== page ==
Particular aspects of treating rectal cancer: The watch and wait approach : Journal of Cancer Research and Therapeutics

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Case Report

Particular aspects of treating rectal cancer: The watch and wait approach

Draghici, Diana Andreea1,*; Stoian, Alexandru Rares1,2,*; Porojan, Vlad Andrei1; David, Oana Ilona1,; Bedereag, Ştefan3; Ciuhu, Anda Natalia4; Haidar, Andrei5; Crețoiu, Dragoş6,7; Condrat, Carmen Elena6,8; Grigorean, Valentin Titus1,2

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Journal of Cancer Research and Therapeutics 19(2):p 461-469, Jan–Mar 2023. | DOI: 10.4103/jcrt.jcrt_304_21
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Rectal cancer is one of the most common malignant pathologies worldwide. In the European Union, the incidence of rectal cancer is approximately 1,25,000 new cases per year, accounting for 35% of all new cases of colorectal cancer, with mortality rates between 4 and 10/100,000 per year.[1] Currently, the standard treatment of this pathology is represented by radiochemical therapy followed by low anterior resection with total mesorectal excision for stage I distal cancer and stage II or III for superior rectal cancer or proctectomy for stages II and III. For Stage I, surgical treatment may be sufficient, whereas for stages II and III surgery may be associated with postoperative chemotherapy. This therapeutical scheme associates a favorable oncological evolution with a local relapse rate below 10%,[2] and survival at 5 years ranging between 63% and 77.4%.[3,4]

A significant proportion, between 15 and 40% of patients receiving neoadjuvant treatment, developed a complete clinical and pathological response, meaning that no tumor residue is identified on the resection piece.[5] This finding is of great significance because an organ preservation approach, known as the watch and wait strategy, can be considered in selected patients. This involves postponing surgery and clinical, imaging, and endoscopic follow-up of patients who developed a complete clinical response after neoadjuvant therapy. This approach was first proposed following a study published in 2004 by a team in Sao Paulo, Brazil, led by AngelitaHabr-Gama.[6] The study included 265 patients with distal rectal neoplasia who received preoperative radiochemical therapy. Of those included in the study, 71 patients, namely 26.8%, had developed a complete clinical response within 8 weeks after completion of treatment. These patients were the group for which postoperative surgery had been postponed and follow-up was used, with the remaining patients representing the incomplete clinical response group who had received surgery. After a median follow-up of 57.3 months, from the conservative group, two patients had experienced tumor regrowth, whereas three had developed metastatic disease. The 5-year survival rate was 100% in the group treated conservatively, whereas the disease-free survival rate was 92%.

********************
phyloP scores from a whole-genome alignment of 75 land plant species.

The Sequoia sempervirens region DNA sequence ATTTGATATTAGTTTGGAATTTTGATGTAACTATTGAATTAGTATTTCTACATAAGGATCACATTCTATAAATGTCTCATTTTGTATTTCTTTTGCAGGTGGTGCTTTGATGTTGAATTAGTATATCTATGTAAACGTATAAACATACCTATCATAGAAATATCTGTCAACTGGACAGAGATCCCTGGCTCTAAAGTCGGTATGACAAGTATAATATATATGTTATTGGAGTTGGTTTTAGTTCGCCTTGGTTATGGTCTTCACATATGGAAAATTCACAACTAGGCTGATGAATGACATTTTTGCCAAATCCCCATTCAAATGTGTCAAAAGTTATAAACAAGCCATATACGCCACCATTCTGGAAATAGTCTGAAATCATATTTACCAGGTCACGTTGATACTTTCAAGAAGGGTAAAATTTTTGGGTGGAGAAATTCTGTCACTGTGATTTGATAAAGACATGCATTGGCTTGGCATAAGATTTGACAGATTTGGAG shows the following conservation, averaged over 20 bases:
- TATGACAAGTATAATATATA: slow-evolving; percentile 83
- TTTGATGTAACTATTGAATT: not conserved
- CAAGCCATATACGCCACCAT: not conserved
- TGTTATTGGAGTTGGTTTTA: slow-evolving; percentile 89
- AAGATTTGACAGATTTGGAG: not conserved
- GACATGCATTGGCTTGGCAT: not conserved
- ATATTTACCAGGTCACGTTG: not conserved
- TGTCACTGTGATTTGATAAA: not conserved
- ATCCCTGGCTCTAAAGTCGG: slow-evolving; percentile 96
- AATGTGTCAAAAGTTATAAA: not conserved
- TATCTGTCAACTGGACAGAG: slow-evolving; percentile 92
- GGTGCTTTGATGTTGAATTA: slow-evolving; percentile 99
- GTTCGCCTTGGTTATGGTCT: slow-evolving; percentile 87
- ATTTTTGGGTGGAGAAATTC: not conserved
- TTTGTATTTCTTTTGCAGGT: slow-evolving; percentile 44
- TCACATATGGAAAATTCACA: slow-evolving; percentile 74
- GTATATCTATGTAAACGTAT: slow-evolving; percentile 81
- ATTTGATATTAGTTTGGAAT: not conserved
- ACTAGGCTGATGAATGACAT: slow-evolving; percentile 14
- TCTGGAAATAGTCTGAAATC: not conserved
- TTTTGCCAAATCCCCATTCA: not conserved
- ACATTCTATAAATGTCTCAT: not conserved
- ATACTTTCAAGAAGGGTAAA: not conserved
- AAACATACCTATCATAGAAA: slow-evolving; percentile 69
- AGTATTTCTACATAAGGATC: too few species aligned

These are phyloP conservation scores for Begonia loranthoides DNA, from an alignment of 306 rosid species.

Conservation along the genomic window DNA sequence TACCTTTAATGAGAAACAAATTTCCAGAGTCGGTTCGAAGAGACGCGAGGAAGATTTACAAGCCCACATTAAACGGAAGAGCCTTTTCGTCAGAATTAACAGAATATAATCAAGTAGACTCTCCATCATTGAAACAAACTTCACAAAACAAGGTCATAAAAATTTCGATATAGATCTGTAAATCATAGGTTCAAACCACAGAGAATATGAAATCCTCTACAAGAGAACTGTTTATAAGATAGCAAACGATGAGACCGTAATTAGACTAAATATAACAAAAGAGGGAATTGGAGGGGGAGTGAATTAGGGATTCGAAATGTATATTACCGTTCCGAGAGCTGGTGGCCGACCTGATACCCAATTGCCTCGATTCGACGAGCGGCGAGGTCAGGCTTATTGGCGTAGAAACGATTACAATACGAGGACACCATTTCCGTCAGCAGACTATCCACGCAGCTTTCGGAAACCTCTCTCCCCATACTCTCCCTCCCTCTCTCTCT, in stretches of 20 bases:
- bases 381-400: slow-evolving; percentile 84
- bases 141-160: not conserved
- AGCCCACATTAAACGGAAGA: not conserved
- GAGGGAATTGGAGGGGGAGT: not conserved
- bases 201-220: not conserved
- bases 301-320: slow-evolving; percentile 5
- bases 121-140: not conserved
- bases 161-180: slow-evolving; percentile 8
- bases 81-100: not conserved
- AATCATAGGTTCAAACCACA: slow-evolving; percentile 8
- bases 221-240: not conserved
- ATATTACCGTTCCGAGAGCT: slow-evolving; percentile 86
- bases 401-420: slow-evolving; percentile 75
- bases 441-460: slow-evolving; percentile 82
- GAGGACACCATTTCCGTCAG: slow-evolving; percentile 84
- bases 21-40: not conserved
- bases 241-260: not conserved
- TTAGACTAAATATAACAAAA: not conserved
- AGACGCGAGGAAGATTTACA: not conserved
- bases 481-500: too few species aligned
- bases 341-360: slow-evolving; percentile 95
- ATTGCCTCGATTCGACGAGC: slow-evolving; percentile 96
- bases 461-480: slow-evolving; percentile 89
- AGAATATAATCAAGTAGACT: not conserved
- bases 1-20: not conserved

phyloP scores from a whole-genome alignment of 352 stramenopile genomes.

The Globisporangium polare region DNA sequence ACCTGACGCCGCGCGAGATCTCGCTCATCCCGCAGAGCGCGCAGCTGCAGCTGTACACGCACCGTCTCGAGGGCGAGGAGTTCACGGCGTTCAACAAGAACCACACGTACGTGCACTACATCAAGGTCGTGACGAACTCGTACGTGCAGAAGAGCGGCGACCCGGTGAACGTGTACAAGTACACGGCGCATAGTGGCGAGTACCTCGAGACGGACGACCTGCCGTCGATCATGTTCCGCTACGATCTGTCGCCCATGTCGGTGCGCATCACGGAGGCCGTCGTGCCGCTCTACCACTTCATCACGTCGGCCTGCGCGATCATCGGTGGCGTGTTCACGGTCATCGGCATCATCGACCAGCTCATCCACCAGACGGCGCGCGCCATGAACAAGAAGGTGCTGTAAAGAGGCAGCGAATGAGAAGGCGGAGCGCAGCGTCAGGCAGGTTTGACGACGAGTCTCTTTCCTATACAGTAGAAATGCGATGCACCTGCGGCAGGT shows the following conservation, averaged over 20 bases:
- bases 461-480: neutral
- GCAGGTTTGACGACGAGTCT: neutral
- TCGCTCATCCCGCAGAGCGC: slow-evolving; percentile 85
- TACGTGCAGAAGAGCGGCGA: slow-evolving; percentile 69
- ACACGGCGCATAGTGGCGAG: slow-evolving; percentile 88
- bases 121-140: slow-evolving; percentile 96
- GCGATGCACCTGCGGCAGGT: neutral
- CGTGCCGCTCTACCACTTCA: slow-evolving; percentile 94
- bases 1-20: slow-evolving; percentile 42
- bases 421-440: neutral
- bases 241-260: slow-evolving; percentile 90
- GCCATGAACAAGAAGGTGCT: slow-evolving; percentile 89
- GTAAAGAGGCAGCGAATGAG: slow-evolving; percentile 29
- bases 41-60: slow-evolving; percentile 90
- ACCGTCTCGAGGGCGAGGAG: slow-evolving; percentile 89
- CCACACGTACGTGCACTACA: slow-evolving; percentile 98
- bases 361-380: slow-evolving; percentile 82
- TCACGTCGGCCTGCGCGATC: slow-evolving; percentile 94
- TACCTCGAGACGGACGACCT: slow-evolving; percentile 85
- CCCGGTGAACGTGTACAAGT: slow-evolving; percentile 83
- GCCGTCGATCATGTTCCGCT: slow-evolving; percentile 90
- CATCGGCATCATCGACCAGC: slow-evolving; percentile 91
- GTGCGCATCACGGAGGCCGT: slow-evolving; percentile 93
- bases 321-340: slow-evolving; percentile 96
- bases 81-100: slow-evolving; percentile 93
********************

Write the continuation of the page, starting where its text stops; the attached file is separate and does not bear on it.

The protocol proposed by the Habr-Gama team requires 54 Gy fractionated radiotherapy in 30 sessions in combination with chemotherapy consisting of 5-fluorouracil and leucovorin, extended over 9 weeks. Ten weeks following radiotherapy, patients are reassessed clinically (digital rectal examination), through colonoscopy and imaging techniques. Patients with complete clinical response are included in a strict follow-up program involving a digital rectal examination, tumor markers, and colonoscopy every 1–2 months in the first year, followed by reevaluation every 3 months in the second year and every 6 months starting with the third year, provided that the clinical response is maintained.[7] During proctoscopy, evaluation biopsies may be taken although the histopathological examination may show false-negative results due to cancerous cells residing deep into the rectal wall.[8] Furthermore, if the first imaging evaluation through magnetic resonance imaging (MRI) is suggestive of complete clinical response, patients are reevaluated every 6 months,[7,9] whereas the positron emission tomography (PET) scans remain reserved for inconclusive cases.[10]